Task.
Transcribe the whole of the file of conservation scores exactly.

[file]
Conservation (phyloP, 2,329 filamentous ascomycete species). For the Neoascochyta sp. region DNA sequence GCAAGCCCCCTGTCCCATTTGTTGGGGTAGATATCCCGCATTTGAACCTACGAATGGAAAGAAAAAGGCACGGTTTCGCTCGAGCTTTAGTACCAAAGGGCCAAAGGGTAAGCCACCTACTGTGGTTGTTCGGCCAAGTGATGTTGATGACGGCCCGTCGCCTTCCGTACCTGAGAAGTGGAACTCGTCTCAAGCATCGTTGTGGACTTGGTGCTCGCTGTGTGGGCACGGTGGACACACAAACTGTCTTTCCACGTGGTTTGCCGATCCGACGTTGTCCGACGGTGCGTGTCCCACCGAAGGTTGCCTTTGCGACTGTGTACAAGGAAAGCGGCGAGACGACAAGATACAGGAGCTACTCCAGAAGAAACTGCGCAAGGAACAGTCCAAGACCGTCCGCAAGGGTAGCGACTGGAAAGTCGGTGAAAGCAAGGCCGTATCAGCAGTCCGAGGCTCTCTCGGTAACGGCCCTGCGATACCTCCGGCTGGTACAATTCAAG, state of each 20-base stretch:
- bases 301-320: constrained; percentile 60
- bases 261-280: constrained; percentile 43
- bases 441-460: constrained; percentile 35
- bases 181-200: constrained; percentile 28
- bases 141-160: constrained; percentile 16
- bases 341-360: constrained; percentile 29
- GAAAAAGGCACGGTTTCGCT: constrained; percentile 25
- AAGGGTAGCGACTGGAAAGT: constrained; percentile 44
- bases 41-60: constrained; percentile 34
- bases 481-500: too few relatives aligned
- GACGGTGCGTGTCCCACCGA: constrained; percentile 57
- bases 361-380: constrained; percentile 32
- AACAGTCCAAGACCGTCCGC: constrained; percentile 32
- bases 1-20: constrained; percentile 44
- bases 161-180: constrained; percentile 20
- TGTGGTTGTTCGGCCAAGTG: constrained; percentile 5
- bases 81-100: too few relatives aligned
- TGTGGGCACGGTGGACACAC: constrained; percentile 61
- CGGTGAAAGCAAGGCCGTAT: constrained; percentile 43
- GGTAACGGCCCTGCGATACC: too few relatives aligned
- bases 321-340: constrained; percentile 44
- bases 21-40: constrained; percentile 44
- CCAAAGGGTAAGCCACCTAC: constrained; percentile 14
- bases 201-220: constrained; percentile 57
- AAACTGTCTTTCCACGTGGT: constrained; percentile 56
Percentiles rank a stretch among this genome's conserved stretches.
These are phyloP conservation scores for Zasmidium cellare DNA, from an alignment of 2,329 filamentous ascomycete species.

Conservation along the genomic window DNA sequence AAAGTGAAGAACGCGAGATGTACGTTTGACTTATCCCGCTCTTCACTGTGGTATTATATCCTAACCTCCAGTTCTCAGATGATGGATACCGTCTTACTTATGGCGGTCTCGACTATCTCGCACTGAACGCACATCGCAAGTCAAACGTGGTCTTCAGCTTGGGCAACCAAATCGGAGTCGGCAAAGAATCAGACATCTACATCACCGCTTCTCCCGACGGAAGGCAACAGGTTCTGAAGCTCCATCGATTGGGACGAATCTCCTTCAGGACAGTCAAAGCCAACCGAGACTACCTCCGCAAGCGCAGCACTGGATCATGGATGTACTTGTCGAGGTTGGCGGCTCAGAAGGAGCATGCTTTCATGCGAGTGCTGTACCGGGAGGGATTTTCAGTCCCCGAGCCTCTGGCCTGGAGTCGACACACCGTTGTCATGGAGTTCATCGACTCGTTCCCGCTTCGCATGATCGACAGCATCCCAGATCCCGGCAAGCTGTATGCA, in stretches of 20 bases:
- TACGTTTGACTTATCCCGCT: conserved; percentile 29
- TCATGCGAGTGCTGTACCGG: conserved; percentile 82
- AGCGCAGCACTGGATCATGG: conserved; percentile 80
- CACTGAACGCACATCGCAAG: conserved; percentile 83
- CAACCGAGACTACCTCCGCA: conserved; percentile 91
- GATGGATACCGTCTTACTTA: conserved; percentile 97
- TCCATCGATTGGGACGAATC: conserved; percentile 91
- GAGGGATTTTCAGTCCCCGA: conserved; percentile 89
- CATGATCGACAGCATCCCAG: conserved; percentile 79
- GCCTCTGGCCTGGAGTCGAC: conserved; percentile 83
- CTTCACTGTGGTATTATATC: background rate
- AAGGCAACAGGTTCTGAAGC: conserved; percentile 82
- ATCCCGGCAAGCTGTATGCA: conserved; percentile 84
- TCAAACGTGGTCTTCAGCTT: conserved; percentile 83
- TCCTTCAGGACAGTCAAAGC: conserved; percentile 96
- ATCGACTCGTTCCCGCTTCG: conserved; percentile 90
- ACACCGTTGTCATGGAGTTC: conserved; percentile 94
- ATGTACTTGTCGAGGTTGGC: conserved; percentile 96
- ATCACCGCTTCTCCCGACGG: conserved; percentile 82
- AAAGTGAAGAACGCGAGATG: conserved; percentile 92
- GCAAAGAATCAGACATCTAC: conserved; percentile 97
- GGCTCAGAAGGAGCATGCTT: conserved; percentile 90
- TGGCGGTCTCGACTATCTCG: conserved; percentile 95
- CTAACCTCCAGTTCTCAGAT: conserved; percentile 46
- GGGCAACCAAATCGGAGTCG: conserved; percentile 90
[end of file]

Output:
Conservation (phyloP, 2,329 filamentous ascomycete species). For the Neoascochyta sp. region DNA sequence GCAAGCCCCCTGTCCCATTTGTTGGGGTAGATATCCCGCATTTGAACCTACGAATGGAAAGAAAAAGGCACGGTTTCGCTCGAGCTTTAGTACCAAAGGGCCAAAGGGTAAGCCACCTACTGTGGTTGTTCGGCCAAGTGATGTTGATGACGGCCCGTCGCCTTCCGTACCTGAGAAGTGGAACTCGTCTCAAGCATCGTTGTGGACTTGGTGCTCGCTGTGTGGGCACGGTGGACACACAAACTGTCTTTCCACGTGGTTTGCCGATCCGACGTTGTCCGACGGTGCGTGTCCCACCGAAGGTTGCCTTTGCGACTGTGTACAAGGAAAGCGGCGAGACGACAAGATACAGGAGCTACTCCAGAAGAAACTGCGCAAGGAACAGTCCAAGACCGTCCGCAAGGGTAGCGACTGGAAAGTCGGTGAAAGCAAGGCCGTATCAGCAGTCCGAGGCTCTCTCGGTAACGGCCCTGCGATACCTCCGGCTGGTACAATTCAAG, state of each 20-base stretch:
- bases 301-320: constrained; percentile 60
- bases 261-280: constrained; percentile 43
- bases 441-460: constrained; percentile 35
- bases 181-200: constrained; percentile 28
- bases 141-160: constrained; percentile 16
- bases 341-360: constrained; percentile 29
- GAAAAAGGCACGGTTTCGCT: constrained; percentile 25
- AAGGGTAGCGACTGGAAAGT: constrained; percentile 44
- bases 41-60: constrained; percentile 34
- bases 481-500: too few relatives aligned
- GACGGTGCGTGTCCCACCGA: constrained; percentile 57
- bases 361-380: constrained; percentile 32
- AACAGTCCAAGACCGTCCGC: constrained; percentile 32
- bases 1-20: constrained; percentile 44
- bases 161-180: constrained; percentile 20
- TGTGGTTGTTCGGCCAAGTG: constrained; percentile 5
- bases 81-100: too few relatives aligned
- TGTGGGCACGGTGGACACAC: constrained; percentile 61
- CGGTGAAAGCAAGGCCGTAT: constrained; percentile 43
- GGTAACGGCCCTGCGATACC: too few relatives aligned
- bases 321-340: constrained; percentile 44
- bases 21-40: constrained; percentile 44
- CCAAAGGGTAAGCCACCTAC: constrained; percentile 14
- bases 201-220: constrained; percentile 57
- AAACTGTCTTTCCACGTGGT: constrained; percentile 56
Percentiles rank a stretch among this genome's conserved stretches.
These are phyloP conservation scores for Zasmidium cellare DNA, from an alignment of 2,329 filamentous ascomycete species.

Conservation along the genomic window DNA sequence AAAGTGAAGAACGCGAGATGTACGTTTGACTTATCCCGCTCTTCACTGTGGTATTATATCCTAACCTCCAGTTCTCAGATGATGGATACCGTCTTACTTATGGCGGTCTCGACTATCTCGCACTGAACGCACATCGCAAGTCAAACGTGGTCTTCAGCTTGGGCAACCAAATCGGAGTCGGCAAAGAATCAGACATCTACATCACCGCTTCTCCCGACGGAAGGCAACAGGTTCTGAAGCTCCATCGATTGGGACGAATCTCCTTCAGGACAGTCAAAGCCAACCGAGACTACCTCCGCAAGCGCAGCACTGGATCATGGATGTACTTGTCGAGGTTGGCGGCTCAGAAGGAGCATGCTTTCATGCGAGTGCTGTACCGGGAGGGATTTTCAGTCCCCGAGCCTCTGGCCTGGAGTCGACACACCGTTGTCATGGAGTTCATCGACTCGTTCCCGCTTCGCATGATCGACAGCATCCCAGATCCCGGCAAGCTGTATGCA, in stretches of 20 bases:
- TACGTTTGACTTATCCCGCT: conserved; percentile 29
- TCATGCGAGTGCTGTACCGG: conserved; percentile 82
- AGCGCAGCACTGGATCATGG: conserved; percentile 80
- CACTGAACGCACATCGCAAG: conserved; percentile 83
- CAACCGAGACTACCTCCGCA: conserved; percentile 91
- GATGGATACCGTCTTACTTA: conserved; percentile 97
- TCCATCGATTGGGACGAATC: conserved; percentile 91
- GAGGGATTTTCAGTCCCCGA: conserved; percentile 89
- CATGATCGACAGCATCCCAG: conserved; percentile 79
- GCCTCTGGCCTGGAGTCGAC: conserved; percentile 83
- CTTCACTGTGGTATTATATC: background rate
- AAGGCAACAGGTTCTGAAGC: conserved; percentile 82
- ATCCCGGCAAGCTGTATGCA: conserved; percentile 84
- TCAAACGTGGTCTTCAGCTT: conserved; percentile 83
- TCCTTCAGGACAGTCAAAGC: conserved; percentile 96
- ATCGACTCGTTCCCGCTTCG: conserved; percentile 90
- ACACCGTTGTCATGGAGTTC: conserved; percentile 94
- ATGTACTTGTCGAGGTTGGC: conserved; percentile 96
- ATCACCGCTTCTCCCGACGG: conserved; percentile 82
- AAAGTGAAGAACGCGAGATG: conserved; percentile 92
- GCAAAGAATCAGACATCTAC: conserved; percentile 97
- GGCTCAGAAGGAGCATGCTT: conserved; percentile 90
- TGGCGGTCTCGACTATCTCG: conserved; percentile 95
- CTAACCTCCAGTTCTCAGAT: conserved; percentile 46
- GGGCAACCAAATCGGAGTCG: conserved; percentile 90